...neither of the two possible Christologies which I have discussed can stand alone. They have been considered separately, and each has been shown to be incomplete without the other. ...there is only one way in which we can interpret Jesus, and that is to conceive of him as we must do any other human being: as a man whose words and deeds are to be taken together in the process of building up a full picture of his nature, in order that we may respond to his being with a truly human involvement...
...It does not say that the picture that we eventually present of Jesus must be like this or that; it merely says that the picture must obey certain rules of composition if he is to be relevant to our faith. ...Jesus is in many ways a singularly enigmatic figure, and there [page 95 becomes page 96] are perhaps almost as many ways of understanding him as there are men who wish to do so. For some, he is the gentle Master, friend of children; for others, he is the impassioned prophet and political revolutionary. This diversity is no doubt a consequence of a personal reaction to Jesus, the fact that he must "come alive" on any successful Christology.
The 'coming alive' is the purpose of the New Testament text, and it does this as a whole, as primary documents (originally) of the early Churches as they formed rapidly. To pick biography-like selections is to miss the point, really, which is the whole thing. This is why there cannot be a 'faith of Jesus' as opposed to the 'faith about Jesus' - it is all faith about Jesus, and it is all given.
[Some] may argue that it shows there can be no true picture of Jesus, and that therefore we should not try to find one. To take this line is, I believe, seriously to misconceive the whole nature of truth in this situation. For what is "the truth" about any person that you know ? Apart from the things he says and does, there is, and there can only be, the way in which you and others react to him: what you conceive to be his motives, hopes, fears, and so on, which are necessarily a matter of personal assessment. Similarly, if the person of Jesus is presented to us with sufficient immediacy, each of us will have, and must have, his own reaction to him; and this, so far from being a source of doubt or worry, should be a source of pride for us. For Unitarianism has always recognised that the truth about many things is infinite. It is a faith founded on the assumption that the "truth" about God cannot be written down once for all, but consists in the awareness of God that each man discovers in his inmost heart. So also it must recognise that the "truth" about Jesus, as about any one of ourselves, is equally infinite: it involves an immediate and personal response, and in this consists so much of its significance. This indicates for us the final duty of the Christologist. He must give us a picture of Jesus that is soberly founded on available fact; and though he is challenged to present it in a way that will portray him as being really "alive", he must do so with recognition of the fact that he is not thereby discovering a truth with which others should agree, but rather presenting an interpretation in the hope that others may find it helpful in formulating their own reactions to the person of Jesus Christ.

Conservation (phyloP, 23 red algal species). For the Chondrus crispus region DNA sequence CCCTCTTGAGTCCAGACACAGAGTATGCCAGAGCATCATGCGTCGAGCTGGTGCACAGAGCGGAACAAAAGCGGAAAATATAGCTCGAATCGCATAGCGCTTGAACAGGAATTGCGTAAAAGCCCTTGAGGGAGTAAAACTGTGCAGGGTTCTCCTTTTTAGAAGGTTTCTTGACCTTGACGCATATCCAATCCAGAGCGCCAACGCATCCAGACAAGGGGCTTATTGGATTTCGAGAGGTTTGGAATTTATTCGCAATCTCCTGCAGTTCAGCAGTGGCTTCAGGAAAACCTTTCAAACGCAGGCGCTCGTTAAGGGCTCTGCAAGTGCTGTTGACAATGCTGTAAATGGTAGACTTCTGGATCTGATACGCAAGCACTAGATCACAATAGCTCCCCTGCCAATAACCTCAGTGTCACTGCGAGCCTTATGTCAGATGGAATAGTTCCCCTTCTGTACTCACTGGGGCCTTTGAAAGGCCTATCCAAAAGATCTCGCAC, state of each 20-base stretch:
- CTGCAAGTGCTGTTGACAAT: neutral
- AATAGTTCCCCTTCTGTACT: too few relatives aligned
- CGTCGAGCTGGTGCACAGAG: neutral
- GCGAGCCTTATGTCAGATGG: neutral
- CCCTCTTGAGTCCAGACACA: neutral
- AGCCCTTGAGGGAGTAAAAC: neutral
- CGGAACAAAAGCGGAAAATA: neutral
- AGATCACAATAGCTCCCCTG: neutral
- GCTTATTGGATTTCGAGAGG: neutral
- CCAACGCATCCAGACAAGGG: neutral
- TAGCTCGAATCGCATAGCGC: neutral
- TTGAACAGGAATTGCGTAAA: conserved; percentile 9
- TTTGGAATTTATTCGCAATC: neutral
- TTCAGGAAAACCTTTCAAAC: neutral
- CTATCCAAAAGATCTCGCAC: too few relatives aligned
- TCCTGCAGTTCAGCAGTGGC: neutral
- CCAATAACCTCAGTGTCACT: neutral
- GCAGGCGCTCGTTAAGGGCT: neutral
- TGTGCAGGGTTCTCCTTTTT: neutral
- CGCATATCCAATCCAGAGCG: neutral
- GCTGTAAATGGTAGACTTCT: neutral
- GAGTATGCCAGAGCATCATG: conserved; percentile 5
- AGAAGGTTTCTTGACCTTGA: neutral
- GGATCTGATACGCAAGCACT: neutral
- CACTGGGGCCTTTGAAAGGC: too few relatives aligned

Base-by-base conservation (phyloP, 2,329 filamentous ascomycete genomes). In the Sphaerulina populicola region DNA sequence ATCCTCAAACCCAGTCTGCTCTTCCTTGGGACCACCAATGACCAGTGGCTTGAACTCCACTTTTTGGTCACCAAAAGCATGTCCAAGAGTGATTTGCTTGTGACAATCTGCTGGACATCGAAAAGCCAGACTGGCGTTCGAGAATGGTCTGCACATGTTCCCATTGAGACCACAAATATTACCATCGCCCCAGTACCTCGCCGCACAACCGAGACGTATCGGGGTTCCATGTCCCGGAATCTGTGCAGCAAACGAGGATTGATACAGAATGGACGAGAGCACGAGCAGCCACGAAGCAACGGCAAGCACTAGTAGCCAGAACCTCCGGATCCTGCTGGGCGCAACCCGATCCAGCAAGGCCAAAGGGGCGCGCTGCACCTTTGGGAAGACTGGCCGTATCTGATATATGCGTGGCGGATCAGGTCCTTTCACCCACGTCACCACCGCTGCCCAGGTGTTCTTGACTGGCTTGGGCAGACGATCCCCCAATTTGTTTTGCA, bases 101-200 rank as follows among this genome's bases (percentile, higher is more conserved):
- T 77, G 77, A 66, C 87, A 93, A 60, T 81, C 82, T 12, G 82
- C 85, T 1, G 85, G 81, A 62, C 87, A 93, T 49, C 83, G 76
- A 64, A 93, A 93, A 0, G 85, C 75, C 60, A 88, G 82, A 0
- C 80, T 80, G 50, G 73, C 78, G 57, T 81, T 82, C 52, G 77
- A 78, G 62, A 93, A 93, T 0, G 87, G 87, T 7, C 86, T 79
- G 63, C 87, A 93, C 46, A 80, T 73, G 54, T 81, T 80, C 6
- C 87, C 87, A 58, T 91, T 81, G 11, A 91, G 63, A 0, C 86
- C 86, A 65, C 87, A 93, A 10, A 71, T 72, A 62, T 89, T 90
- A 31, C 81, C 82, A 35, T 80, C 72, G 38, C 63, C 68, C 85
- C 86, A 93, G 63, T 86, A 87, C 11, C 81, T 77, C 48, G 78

Or the conclusion may be that this Jesus the Christ is a figure we cannot possibly understand today, and that his presentation is at a cultural distance. It is not about ethics or morality - it just so happens that much pleases us in his reverse ethics, although many don't go far enough (why favour the poor - why not instead abolish poverty?) and there are blind spots for us (animals, for example). There is, in a sense, no such thing as a Unitarian Christian, and a Christian Unitarian is just blinkered by preference. Rather, to be a Christian is to believe in the Incarnation, that which is the witness of the early Churches and its ongoing continuity. This Incarnation of God can be metaphysical and doctrinal, but it also can be the kerygma of the New Testament - Jesus as the salvation figure. Unitarians who do not believe that Jesus is Lord and Saviour cannot be Christians. They might refer to him a lot, they might act like other churchpeople do in their sources, but the New Testament on to which they piggy-back is quite purposeful and either they accept that purpose or they don't. If Jesus is the means to your salvation, because he is, then you are a Christian; if he is just a bloke with a lot of interesting ideas, then he doesn't save and you are not a Christian. And may be this is why Duncan McGuffie moved to the Church of England and John Hostler gave up Unitarianism.


Adrian Worsfold

Pluralist - Liberal and Thoughtful